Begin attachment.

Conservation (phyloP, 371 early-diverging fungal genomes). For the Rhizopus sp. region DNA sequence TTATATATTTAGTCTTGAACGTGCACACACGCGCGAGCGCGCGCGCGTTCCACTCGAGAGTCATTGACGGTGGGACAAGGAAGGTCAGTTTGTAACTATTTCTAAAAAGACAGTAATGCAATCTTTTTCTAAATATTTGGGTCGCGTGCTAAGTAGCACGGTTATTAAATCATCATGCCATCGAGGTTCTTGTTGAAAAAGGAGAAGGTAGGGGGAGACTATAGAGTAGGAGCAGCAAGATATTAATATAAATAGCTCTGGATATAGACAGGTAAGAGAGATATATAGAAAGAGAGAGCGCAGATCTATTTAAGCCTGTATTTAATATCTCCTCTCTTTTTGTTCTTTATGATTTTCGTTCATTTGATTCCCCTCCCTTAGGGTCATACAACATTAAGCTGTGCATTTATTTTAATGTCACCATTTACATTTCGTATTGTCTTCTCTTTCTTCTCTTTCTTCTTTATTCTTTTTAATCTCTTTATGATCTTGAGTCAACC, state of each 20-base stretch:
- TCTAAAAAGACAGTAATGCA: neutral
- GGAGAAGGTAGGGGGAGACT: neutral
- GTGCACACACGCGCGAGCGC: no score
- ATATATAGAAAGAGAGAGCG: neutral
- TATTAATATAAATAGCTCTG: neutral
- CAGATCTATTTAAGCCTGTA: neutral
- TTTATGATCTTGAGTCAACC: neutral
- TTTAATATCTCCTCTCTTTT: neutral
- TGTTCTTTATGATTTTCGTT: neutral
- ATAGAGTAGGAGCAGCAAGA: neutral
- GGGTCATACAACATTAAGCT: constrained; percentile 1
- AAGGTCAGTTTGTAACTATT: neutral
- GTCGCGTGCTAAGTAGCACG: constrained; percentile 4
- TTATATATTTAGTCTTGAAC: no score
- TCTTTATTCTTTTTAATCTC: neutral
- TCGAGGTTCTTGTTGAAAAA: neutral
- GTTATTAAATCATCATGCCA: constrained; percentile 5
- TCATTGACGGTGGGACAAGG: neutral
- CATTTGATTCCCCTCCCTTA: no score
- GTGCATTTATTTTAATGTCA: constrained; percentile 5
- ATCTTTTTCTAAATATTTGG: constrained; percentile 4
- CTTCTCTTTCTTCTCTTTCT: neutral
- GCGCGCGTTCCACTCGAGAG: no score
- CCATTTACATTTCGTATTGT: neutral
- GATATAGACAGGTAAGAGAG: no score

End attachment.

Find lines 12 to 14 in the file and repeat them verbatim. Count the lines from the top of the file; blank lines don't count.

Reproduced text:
- GGGTCATACAACATTAAGCT: constrained; percentile 1
- AAGGTCAGTTTGTAACTATT: neutral
- GTCGCGTGCTAAGTAGCACG: constrained; percentile 4